Unclaimed Property Reporting – Is Your Business at Risk?

Many businesses are not aware of the liability exposure they may have in failing to meet unclaimed property state reporting requirements. As businesses expand their customer base into multiple states and/or do business over the internet, receiving revenue for sales or services from customers located in other states, they may be subject to unclaimed property reporting requirements in those states as well. This may be true even if the businesses do not have income tax or sales tax nexus in those states.

Unclaimed property is property that has not been claimed by its rightful owner and has reached specified dormancy thresholds under state law. Generally, states require businesses to review their records annually, file a detailed report of any unclaimed property, and transfer the unclaimed property to the state. The unclaimed property report is typically required to be filed with the state of the last known address of the payee or rightful owner. Depending on state law, abandoned property may include items such as:

  • Uncashed Checks
  • Wages
  • Gift Certificates
  • Refundable Deposits
  • Refunds
  • Royalties

States are stepping up their audits of businesses to assess their compliance with unclaimed property reporting requirements. There are substantial penalties that can apply for failure to report unclaimed property, and failure to deliver unclaimed property to a state.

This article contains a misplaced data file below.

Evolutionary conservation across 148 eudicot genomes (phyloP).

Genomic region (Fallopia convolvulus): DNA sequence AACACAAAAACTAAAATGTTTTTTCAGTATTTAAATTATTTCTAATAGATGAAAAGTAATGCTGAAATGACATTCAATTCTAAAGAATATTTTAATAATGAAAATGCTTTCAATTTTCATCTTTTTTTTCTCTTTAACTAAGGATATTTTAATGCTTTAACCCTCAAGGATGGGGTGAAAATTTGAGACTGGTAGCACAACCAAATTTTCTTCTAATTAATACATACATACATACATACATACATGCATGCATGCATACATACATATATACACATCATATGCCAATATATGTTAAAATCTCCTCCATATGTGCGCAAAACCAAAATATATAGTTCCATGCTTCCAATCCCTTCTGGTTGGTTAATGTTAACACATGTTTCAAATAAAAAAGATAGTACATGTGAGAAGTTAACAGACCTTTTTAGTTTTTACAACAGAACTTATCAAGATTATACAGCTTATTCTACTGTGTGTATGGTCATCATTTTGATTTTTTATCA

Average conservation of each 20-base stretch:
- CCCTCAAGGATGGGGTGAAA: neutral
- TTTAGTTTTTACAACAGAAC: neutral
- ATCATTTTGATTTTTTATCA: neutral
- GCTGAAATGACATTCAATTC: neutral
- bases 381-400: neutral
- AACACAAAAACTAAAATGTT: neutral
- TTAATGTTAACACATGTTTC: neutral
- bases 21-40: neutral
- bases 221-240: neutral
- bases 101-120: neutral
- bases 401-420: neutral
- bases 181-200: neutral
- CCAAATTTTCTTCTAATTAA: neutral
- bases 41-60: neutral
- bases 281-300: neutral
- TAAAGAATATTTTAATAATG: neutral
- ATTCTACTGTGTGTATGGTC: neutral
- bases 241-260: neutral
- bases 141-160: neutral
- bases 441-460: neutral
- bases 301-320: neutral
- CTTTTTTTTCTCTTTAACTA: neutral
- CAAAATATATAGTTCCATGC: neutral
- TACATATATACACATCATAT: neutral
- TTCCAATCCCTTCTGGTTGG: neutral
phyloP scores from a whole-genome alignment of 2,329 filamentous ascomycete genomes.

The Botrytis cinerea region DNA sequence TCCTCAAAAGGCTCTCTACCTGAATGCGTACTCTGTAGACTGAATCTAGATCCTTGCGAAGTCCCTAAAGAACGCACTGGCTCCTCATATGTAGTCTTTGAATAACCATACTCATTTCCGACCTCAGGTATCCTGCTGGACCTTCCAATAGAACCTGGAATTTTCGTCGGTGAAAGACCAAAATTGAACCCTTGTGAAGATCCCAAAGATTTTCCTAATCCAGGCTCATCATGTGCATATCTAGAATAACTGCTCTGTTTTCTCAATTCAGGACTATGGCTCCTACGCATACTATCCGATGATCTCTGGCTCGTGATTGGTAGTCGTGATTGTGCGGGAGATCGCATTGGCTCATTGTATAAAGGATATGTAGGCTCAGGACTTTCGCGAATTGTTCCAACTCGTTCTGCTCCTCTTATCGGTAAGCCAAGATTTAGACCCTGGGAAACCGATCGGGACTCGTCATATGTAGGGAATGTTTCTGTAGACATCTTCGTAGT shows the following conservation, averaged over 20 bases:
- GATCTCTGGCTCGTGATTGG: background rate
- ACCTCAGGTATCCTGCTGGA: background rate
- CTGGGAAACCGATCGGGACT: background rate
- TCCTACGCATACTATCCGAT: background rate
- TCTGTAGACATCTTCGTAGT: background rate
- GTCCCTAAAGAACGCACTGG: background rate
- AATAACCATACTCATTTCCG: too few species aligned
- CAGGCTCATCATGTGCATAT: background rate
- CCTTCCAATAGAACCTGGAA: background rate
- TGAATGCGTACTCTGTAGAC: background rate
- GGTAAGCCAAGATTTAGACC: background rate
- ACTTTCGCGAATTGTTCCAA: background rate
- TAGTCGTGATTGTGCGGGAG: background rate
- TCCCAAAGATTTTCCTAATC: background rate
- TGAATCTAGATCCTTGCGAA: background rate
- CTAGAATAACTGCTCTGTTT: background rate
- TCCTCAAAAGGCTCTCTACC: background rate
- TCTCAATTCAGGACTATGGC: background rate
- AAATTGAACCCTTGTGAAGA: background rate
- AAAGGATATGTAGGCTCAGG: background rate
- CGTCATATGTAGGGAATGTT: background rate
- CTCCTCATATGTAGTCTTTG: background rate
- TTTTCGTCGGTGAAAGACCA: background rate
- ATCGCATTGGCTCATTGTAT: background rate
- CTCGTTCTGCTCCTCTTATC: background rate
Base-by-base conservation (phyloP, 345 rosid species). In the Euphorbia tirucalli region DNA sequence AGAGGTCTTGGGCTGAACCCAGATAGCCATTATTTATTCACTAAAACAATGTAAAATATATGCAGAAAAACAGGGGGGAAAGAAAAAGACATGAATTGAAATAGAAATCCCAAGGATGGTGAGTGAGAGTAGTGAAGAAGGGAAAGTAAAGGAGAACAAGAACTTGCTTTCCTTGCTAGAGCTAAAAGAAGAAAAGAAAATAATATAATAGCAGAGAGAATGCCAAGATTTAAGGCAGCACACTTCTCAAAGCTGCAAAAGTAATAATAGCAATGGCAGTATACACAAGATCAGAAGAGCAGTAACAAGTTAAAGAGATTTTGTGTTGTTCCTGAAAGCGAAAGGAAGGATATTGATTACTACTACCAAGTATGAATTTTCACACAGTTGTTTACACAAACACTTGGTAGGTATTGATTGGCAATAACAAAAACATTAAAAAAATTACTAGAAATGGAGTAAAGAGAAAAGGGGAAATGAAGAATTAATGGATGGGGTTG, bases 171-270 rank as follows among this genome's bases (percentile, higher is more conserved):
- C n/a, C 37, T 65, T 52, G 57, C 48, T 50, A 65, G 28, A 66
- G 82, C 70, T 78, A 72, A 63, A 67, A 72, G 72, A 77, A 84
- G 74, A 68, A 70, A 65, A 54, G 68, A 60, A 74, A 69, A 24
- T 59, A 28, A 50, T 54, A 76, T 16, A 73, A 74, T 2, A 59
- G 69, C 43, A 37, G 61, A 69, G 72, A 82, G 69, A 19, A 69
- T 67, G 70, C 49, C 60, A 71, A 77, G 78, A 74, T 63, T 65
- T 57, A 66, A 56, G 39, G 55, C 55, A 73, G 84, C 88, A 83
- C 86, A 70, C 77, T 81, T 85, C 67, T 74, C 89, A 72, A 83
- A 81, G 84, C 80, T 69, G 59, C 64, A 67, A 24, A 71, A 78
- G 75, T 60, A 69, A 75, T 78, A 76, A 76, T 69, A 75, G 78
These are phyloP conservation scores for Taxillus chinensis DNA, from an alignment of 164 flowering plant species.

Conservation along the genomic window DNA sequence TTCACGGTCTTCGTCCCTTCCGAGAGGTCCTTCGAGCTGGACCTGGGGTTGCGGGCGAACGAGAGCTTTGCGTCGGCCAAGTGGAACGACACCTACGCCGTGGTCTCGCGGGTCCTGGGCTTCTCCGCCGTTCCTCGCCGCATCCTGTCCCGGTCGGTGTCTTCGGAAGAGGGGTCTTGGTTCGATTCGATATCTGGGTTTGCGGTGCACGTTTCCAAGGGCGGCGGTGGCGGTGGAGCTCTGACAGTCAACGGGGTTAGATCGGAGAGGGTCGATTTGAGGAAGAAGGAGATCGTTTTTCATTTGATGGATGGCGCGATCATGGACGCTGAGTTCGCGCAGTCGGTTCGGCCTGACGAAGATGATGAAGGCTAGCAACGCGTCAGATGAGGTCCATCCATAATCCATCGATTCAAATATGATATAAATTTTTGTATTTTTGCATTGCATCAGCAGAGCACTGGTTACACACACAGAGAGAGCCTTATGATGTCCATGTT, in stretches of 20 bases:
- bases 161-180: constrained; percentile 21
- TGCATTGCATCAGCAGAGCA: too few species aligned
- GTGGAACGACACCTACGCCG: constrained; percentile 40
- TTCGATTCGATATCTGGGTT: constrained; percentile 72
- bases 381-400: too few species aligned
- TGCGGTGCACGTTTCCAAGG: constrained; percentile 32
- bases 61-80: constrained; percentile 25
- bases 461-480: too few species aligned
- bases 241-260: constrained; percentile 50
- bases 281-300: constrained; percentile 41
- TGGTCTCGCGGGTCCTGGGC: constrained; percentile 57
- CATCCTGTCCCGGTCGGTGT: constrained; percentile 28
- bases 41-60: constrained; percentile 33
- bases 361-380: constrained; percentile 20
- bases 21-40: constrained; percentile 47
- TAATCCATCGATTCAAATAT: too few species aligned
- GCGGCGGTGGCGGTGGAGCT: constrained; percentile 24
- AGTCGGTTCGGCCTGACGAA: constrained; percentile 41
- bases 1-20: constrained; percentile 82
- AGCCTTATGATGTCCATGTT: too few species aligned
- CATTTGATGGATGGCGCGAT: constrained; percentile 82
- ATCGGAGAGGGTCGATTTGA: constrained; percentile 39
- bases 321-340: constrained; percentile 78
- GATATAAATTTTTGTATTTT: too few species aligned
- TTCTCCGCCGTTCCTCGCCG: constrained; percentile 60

Click on the links below to view charts from Thomson Reuters RIA Checkpoint, that show when selected unclaimed property items are considered to be abandoned under state law for MD, DC, VA, NY and CA, and the penalties that can apply in these states for failure to report, and failure to deliver unclaimed property to the states.

Unclaimed property reports for businesses other than insurance companies are generally due by October 31 each year in MD, DC, VA and CA. Different due dates apply for insurance companies. In New York, the due dates vary depending on the type of property.

To minimize liability exposure, businesses need to have good record retention policies in place, and they need to know and comply with reporting requirements for states in which they are subject to unclaimed property rules. If you have questions regarding unclaimed property reporting and how it may impact your business, please contact Lorraine Sexton via Email or by calling 301-652-6700.